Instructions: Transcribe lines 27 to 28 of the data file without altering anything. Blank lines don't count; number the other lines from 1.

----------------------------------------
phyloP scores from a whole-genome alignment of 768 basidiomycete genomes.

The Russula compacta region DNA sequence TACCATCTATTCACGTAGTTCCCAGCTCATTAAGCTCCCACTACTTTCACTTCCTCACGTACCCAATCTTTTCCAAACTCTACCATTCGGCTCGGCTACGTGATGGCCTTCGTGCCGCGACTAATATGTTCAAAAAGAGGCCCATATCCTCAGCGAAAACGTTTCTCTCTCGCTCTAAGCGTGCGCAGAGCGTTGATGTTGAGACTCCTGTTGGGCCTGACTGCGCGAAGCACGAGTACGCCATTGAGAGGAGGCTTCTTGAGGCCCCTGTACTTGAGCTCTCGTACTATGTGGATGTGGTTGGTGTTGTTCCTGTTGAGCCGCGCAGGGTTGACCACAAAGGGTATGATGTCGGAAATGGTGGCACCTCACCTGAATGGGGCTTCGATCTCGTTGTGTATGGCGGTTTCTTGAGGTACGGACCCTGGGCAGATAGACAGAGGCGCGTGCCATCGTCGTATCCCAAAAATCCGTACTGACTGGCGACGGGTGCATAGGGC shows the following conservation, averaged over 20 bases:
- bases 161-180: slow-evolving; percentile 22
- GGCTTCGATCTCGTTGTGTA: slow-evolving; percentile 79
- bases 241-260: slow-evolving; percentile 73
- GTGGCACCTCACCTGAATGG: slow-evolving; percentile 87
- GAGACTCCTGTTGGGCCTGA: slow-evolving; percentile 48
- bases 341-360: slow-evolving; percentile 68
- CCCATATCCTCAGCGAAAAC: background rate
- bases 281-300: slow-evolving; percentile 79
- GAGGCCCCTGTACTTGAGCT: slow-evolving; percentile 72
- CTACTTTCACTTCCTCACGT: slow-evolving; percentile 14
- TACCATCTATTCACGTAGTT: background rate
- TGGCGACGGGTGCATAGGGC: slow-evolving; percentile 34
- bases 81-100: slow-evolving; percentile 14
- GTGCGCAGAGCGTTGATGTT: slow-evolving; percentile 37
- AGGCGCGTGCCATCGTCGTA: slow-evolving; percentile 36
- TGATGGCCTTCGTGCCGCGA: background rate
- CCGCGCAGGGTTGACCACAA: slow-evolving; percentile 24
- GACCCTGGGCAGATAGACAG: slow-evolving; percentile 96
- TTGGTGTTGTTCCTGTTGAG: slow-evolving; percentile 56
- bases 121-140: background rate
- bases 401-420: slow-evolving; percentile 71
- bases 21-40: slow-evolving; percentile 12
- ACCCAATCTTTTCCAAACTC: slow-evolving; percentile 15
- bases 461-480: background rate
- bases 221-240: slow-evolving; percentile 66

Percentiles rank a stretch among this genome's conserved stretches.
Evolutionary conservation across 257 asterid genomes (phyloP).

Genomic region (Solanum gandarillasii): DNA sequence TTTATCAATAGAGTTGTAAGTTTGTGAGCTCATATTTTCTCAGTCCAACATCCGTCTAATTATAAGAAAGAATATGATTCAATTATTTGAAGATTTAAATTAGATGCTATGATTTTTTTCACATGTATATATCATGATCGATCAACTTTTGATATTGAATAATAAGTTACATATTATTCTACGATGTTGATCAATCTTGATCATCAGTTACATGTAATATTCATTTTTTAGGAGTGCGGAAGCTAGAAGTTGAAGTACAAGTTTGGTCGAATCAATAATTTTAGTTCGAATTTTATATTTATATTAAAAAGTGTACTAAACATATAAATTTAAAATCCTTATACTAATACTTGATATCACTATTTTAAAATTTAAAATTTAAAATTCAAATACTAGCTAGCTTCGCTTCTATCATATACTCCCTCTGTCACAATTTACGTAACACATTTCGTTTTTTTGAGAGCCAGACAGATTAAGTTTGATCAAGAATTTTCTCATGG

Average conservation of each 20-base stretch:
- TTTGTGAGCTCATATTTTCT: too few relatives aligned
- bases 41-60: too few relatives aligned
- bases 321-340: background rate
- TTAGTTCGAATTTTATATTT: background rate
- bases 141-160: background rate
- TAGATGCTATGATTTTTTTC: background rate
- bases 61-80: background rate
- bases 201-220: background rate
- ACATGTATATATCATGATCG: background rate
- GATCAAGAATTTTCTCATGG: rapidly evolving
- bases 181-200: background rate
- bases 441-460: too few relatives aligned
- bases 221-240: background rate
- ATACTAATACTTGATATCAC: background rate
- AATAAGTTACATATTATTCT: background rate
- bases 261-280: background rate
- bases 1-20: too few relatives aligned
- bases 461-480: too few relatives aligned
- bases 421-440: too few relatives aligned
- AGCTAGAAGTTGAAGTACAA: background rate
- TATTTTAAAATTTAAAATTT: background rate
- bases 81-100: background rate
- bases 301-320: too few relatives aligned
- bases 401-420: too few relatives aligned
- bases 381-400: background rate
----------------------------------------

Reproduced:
- bases 221-240: slow-evolving; percentile 66

Percentiles rank a stretch among this genome's conserved stretches.